14: Clara Barton

2020 marks the 50th anniversary of the ordination of women in the ELCA, the 40th anniversary of women of color, and the 10th anniversary of LGBTQ+ siblings.

It’s an incredibly important marker for the ELCA, though it is only the beginning for the Church, as women are still denied ordination across the denominations and hold less than 15% of the leadership positions in the worldwide church! Therefore, in 2020, we in the Oregon Synod will highlight one woman from Christian history every week. Some you may know, others you may not, but all worthy of our respect and gratitude.

#14 Clara Barton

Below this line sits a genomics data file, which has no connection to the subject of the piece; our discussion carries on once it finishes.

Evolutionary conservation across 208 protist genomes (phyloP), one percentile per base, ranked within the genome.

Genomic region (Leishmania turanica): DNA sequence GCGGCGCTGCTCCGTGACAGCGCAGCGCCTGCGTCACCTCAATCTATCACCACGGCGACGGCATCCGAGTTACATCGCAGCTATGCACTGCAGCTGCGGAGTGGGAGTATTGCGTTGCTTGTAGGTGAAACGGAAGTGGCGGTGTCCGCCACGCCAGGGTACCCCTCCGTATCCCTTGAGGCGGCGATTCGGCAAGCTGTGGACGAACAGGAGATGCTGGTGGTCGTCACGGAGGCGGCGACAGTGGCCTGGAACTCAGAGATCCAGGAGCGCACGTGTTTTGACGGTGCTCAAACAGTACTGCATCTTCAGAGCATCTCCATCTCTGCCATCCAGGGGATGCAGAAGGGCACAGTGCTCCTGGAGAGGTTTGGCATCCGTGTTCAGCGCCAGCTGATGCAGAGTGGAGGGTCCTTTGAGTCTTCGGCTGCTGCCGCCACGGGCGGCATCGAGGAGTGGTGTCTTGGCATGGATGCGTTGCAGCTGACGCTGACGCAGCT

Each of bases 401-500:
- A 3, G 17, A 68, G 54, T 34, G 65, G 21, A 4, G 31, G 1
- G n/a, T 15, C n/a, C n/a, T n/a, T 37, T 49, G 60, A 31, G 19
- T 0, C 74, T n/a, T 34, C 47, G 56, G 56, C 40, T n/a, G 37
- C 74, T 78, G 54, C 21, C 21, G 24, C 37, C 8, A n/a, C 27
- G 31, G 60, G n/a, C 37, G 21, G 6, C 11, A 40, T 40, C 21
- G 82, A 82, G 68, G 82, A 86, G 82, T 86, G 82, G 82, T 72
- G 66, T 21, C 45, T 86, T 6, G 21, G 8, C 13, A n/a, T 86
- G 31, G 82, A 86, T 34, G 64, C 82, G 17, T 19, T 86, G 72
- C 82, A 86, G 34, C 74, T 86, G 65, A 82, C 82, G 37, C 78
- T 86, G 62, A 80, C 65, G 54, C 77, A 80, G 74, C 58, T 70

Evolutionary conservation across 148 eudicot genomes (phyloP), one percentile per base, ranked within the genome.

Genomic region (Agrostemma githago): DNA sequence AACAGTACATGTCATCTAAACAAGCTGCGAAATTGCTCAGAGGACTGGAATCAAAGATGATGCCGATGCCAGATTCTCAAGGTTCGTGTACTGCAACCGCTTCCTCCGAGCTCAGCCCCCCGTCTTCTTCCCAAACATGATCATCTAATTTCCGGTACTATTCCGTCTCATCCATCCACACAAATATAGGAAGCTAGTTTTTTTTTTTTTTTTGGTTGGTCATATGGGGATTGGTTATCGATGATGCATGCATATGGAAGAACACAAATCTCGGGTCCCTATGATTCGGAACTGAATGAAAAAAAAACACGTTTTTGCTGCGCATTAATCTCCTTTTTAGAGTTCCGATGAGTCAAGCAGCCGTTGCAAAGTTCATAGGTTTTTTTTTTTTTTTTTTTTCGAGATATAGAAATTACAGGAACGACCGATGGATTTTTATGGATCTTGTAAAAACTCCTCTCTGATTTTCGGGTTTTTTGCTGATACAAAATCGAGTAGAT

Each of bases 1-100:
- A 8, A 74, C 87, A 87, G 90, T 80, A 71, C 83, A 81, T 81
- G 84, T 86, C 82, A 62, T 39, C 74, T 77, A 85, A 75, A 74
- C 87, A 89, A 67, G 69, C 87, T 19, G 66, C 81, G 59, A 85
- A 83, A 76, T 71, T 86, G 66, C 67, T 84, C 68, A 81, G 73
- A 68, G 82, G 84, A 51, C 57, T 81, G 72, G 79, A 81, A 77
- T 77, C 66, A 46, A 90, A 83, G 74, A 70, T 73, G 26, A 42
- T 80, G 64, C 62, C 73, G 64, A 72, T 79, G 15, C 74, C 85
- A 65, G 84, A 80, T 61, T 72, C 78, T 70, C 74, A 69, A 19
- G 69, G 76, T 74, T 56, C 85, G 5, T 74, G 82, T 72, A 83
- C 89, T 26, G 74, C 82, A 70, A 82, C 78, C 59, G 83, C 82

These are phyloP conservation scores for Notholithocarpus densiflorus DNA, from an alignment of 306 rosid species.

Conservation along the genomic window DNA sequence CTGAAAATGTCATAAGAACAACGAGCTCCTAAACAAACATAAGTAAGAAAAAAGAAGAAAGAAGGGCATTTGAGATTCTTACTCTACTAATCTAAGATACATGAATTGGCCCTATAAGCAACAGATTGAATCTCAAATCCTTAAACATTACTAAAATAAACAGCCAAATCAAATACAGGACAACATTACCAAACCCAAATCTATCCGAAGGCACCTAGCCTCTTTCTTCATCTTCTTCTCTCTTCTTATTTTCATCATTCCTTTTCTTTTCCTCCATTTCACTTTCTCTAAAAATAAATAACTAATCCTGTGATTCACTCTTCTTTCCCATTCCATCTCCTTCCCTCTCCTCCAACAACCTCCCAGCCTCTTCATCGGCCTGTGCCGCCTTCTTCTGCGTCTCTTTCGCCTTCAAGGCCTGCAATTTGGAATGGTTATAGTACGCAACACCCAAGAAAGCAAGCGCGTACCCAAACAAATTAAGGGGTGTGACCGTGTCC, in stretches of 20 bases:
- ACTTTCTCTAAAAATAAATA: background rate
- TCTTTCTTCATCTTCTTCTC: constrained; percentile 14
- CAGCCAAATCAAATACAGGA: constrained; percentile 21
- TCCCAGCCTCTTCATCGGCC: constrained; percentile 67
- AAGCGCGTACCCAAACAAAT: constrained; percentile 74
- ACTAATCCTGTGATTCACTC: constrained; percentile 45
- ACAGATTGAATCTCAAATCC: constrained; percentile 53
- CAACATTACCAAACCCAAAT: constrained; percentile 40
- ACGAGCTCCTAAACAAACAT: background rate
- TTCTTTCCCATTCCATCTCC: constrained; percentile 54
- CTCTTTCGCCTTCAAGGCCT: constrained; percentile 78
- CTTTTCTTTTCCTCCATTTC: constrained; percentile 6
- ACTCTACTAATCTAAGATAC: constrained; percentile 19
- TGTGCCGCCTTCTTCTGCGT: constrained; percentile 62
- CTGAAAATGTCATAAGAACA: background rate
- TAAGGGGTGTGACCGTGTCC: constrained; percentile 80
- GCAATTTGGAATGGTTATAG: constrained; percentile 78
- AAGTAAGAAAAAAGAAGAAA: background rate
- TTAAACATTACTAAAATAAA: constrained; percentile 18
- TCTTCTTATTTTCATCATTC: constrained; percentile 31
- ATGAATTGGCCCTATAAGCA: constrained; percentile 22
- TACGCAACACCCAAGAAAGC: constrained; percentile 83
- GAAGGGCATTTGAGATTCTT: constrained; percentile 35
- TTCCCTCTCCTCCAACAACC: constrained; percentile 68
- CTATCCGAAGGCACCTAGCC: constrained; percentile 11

Clara Barton lived a remarkable life caring for the needs of others through wars and disasters, at home and abroad. Born in 1821, she was a charismatic crusader for equal rights and equal pay, a suffragist, and abolitionist who began her nursing career volunteering on the American Civil War battlefields, earning the nickname “Angel of the Battlefields.” Abraham Lincoln appointed her with the job of tracking down missing soldiers and informing their families once they were found. After a trip to Switzerland in 1869 introduced her to the work of the Red Cross, she became an advocate for and eventual founder of the American Red Cross in 1881. She advocated for an expansion of International Red Cross relief efforts, covering victims of natural disasters, called the American Amendment. She also advocated, through three American presidents, for the signing of the Geneva Treaty (now part of the Geneva Convention). She believed in equal rights and helped everyone regardless of race, gender or economic station. She brought attention to the great need of disaster victims and streamlined many first aid, emergency preparedness and emergency response procedures still used by the American Red Cross. Clara Barton saw the need for humanitarian aid and care, and she spent the rest of her life trying to meet it. The legacy of her work continues on today.